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Andrea Morisette Grazzini

CEO, WetheP, Inc.

TEDCRED 30+

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Who should be more feared. Lions & Tigers & Bears? Or, the Men Behind the Curtains?

The iconic movie The Wizard of Oz premiered August 15, 1939.

it's contributions to cinematic innovation, social identity and philosophical concepts are numerous, if not, uncountable.

Beyond visuals so vivid they can't be missed, the story communicates subtle, often highly sophisticated, themes of human experience and emotion. And how these, engaged with co-relational discoveries and collective action, can result in shared understandings of unseen realities. Specifically: critical truths belied by otherwise accepted facades and conspiratorial agents that undermine common experiences and understandings.

Two pivotal transformations occur in the story that show how appearances can deceive.
-- First are scenes in which Dorothy encounters the heretofore scary characters of the lion, scarecrow and tin man. All, far more flawed than fearsome, as it turns out.
-- Second is the scene in which the powerful Wizard of Oz is revealed to be not only flawed, (just as the others), but more ominously: to be highly manipulative. Playing them, as he does, by amplifying their fears in his efforts to control society.

Contexts in which the original book, the original movie and it's iteration "The Wiz," say much about why the story resonates with so many.

Each was produced during times of civic disparity. Times when gaps between poor and rich were significantly magnified, due to the amplification of fears, fomented and abetted by hidden agents pulling strings that maximized rich privilege by playing on common-fears. From behind closed doors--figuratively or literally.

Given all this and parallels to the times we're in now, it seems prudent to revisit Qs The Wizard of Oz cues up, like:

1. Who should be feared more: Those who coercively communicate, in plain site? Or those who manipulate, beyond common view?
AND --
2. What's more important: Revealing those who conspire to corrupt? Or, facing challenges with efforts that "un-suppress" individual and collective power?

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    Aug 16 2012: Like the characters in the story, we need to find what's missing in our own lives that keeps us from advancing. All to often, we try to find something else to blame it on, like the bureaucracy. But when we look into ourselves and deal with our own shortcomings, we find that inner strength that we didn't know we had.

    The government spends money it doesn't have. We all played follow the leader, and many are in credit card debt as a result of it. It was a choice we made. We didn't have to make that choice.

    I put my faith in a higher power and observed what was going on. As a result, I found what I needed and rejected what I didn't. I kept myself from buying just because I could. I kept myself from refinancing my home just because I could. I bought what I needed, and kept luxuries to what I could afford. When the housing market fell apart, I didn't fall apart with it.

    When the railroad tycoons crossed the land, many became a slave to it. Yet the railroads increased the value of land to the benefit of a growing nation. Was the glass half full or half empty? It depended on what role you played.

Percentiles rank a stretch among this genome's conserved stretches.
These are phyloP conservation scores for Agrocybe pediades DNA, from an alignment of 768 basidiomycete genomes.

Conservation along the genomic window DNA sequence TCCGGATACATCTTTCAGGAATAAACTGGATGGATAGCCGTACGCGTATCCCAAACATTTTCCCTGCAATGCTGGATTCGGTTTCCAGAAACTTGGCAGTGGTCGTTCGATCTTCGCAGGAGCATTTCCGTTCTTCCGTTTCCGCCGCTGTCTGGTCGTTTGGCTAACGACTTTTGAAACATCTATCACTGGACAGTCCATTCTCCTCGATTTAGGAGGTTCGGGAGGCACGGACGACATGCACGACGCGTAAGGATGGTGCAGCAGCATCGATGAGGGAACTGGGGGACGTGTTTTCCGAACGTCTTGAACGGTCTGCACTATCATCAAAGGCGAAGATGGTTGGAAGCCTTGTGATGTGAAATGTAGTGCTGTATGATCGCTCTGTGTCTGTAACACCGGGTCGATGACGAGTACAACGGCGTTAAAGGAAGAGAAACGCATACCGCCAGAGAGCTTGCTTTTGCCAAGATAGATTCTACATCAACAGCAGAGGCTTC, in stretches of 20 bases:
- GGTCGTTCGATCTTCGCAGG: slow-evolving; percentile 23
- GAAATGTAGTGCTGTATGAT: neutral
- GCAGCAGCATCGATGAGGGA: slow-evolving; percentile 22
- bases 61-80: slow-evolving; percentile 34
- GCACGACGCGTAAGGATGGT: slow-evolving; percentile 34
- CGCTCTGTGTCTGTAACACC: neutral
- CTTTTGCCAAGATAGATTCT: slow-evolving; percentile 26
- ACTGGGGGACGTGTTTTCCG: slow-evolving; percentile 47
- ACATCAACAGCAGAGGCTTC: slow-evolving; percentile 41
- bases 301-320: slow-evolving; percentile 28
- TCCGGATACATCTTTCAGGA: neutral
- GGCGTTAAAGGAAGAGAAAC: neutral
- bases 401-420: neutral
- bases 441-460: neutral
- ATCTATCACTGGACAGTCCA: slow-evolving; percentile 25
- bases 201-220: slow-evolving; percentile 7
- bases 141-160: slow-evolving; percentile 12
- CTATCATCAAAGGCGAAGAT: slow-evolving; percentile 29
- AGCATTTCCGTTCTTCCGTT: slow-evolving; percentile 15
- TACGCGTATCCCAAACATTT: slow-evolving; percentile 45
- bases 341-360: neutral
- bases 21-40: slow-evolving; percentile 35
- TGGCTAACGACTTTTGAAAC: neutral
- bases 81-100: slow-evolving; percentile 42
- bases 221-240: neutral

I can't deny that there is corruption in government. And yet, I see many coming to the aid of those in need when the need is made known to the public. So poverty rests with those who look for excuses rather than solutions.

    As far as crisis goes, I let a higher power tell me what I need to be doing. I chose not to fear. It hasn't failed me yet.
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      Aug 17 2012: Ray,

      Kudos for naming an important elephant in the room -- us.

      Your post with it's themes of materialism and higher power, reminds me of a reaction I had to a colleague's analysis of MLK's Drum Major Instinct speech:

      "The vivid picture Rev. Dr. Martin Luther King provides of the 'poor white’s' false feeling of superiority — and the trajectory of destruction King predicted the worship of individual success would lead to is being realized, as Boyte points out. The impacts of our historical fathers’ and mothers’ selfish pursuits are disturbing.

      In King’s time the finger could logically point to whites, the prevailing class of power. But today our fingers can only logically point to us — the people in middle- and upper class communities. Regardless of our race, gender, faith or political idealogy we are the class of power.

      As we’ve kept up with the Joneses we’ve followed the Joneses into foreclosure. Even more troubling, we’ve cultivated a pandemic poverty of thought that justifies the brutal defense of self-interests and defensively fingers those who don’t explicitly share them for destroying our world.

      While we attack what we view as the evil or idiocy of our ideological foes, we fail to see that power lies not in perpetuating polarized positions, but in pursuing understanding of our shared desires.

      This takes self-reflection — in King’s words: 'looking honestly at our selves.' I would add it also takes seeing and listening deeply to those with whom we deeply differ with, even when it seems utterly impossible and ill-informed to."

      And -- I couldn't agree with you more, Ray, regards your observation of many people coming to the aid of those in need.

      Though I'm not sure their numbers and contributions are commensurate to the need, I too, observe many people who do so much good.

      This perhaps is the "Kansas" Edward is getting it. This place where people's good characteristics can be realized with greater clarity than insecurities and greed.

      Andrea

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